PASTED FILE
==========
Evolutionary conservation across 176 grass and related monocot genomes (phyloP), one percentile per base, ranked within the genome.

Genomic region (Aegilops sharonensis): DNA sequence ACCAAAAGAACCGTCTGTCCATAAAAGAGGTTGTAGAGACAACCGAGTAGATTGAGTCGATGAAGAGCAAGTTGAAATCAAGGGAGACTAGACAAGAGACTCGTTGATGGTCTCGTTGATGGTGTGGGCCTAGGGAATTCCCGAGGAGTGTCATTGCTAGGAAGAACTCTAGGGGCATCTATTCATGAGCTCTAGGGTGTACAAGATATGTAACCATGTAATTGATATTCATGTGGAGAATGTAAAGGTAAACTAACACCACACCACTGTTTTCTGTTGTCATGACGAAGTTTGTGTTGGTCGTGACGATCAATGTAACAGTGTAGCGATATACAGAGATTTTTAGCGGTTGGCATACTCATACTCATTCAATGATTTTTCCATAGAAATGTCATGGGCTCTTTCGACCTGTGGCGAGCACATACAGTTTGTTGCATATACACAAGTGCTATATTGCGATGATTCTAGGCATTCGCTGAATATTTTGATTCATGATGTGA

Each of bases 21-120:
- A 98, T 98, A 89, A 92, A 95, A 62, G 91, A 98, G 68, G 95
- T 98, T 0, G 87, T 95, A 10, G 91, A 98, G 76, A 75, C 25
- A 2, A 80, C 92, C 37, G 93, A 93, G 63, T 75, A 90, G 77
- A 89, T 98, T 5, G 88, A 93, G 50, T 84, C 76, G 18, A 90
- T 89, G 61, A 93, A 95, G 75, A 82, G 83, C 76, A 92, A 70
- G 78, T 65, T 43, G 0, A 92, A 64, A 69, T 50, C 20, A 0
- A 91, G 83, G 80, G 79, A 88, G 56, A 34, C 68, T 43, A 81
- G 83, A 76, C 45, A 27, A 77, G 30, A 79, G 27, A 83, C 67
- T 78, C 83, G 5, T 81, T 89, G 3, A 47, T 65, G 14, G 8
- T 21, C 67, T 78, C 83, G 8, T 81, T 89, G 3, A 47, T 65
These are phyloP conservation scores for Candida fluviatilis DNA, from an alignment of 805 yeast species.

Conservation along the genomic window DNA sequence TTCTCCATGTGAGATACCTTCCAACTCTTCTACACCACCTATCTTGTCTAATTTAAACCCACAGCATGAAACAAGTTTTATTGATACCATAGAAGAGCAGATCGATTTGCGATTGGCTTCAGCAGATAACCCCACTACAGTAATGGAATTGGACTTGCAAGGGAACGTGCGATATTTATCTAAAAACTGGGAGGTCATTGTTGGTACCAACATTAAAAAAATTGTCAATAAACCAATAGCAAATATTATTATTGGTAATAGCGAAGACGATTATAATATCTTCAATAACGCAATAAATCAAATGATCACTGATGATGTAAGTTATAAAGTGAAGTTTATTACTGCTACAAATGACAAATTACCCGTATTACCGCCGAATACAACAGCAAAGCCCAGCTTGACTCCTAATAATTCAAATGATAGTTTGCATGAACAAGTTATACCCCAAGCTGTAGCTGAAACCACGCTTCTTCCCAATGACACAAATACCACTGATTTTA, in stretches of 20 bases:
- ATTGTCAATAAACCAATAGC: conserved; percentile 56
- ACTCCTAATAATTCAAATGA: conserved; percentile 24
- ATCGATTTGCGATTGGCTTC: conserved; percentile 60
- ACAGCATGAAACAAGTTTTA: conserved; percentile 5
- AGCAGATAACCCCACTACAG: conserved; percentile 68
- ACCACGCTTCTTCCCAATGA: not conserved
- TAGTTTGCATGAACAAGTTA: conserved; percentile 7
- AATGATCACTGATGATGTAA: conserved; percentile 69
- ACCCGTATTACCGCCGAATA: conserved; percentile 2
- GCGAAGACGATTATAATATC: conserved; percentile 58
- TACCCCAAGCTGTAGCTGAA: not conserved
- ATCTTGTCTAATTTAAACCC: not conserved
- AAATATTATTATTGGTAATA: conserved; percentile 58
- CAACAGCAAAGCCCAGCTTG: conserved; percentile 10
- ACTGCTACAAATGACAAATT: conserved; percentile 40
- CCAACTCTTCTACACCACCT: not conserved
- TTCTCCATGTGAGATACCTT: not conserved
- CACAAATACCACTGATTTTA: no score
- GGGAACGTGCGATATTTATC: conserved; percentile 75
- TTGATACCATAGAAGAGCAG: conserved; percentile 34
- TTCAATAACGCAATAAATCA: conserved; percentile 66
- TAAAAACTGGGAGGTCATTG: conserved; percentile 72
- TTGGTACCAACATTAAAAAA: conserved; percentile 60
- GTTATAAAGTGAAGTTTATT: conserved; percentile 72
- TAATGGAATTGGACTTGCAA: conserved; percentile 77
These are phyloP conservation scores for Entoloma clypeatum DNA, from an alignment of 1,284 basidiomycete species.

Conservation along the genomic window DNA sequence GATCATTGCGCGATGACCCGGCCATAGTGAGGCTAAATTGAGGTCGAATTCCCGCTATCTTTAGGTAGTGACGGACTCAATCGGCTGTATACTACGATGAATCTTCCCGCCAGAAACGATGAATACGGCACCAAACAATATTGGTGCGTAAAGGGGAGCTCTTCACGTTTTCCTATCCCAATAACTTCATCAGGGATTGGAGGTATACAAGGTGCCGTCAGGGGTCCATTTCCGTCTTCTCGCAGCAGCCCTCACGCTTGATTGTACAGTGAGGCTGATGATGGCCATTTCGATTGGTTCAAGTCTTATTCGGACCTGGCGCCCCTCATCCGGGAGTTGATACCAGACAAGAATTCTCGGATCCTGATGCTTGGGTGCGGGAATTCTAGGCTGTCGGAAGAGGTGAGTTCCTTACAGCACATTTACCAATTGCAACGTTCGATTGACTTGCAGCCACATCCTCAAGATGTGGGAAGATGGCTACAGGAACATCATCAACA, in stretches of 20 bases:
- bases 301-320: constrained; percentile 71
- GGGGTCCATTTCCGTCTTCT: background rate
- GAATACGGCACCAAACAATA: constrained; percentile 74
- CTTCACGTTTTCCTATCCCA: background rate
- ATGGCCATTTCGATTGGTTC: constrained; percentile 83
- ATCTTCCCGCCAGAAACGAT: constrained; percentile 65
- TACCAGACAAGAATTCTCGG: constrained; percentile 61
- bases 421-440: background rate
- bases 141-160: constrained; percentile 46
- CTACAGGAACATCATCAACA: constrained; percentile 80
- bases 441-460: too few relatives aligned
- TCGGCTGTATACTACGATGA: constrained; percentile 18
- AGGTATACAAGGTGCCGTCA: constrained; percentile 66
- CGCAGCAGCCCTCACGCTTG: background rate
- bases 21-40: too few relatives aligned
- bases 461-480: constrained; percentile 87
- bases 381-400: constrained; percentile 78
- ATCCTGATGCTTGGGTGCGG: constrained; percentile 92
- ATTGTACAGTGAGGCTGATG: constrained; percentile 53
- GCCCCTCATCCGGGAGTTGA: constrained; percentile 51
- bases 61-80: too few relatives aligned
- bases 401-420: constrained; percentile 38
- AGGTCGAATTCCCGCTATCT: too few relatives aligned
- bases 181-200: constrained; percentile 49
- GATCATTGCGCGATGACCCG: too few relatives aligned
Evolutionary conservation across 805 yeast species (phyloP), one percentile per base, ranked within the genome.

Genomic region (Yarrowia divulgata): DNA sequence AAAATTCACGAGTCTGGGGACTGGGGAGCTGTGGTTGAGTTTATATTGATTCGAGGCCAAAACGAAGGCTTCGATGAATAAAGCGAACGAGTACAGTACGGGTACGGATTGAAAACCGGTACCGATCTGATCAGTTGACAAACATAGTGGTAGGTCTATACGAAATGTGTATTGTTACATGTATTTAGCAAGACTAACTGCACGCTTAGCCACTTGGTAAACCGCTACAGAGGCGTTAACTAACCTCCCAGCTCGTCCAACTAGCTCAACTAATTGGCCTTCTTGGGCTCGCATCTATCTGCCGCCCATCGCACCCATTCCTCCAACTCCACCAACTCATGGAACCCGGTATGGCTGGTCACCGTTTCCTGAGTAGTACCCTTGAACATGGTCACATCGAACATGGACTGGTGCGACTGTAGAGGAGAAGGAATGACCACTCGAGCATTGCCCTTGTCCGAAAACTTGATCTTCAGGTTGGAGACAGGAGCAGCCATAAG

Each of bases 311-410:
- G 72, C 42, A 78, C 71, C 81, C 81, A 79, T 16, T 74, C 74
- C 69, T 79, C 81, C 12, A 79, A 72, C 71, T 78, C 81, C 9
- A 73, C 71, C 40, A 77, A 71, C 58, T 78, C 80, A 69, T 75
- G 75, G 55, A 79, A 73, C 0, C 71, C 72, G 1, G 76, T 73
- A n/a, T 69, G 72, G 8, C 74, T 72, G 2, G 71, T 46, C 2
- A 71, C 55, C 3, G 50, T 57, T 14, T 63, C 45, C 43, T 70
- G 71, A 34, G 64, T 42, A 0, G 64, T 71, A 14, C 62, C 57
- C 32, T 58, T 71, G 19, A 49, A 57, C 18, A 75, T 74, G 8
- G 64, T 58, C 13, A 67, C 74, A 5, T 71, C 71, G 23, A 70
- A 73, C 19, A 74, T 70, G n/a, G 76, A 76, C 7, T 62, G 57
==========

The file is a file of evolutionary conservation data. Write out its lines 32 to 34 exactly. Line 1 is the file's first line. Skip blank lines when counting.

- TTCTCCATGTGAGATACCTT: not conserved
- CACAAATACCACTGATTTTA: no score
- GGGAACGTGCGATATTTATC: conserved; percentile 75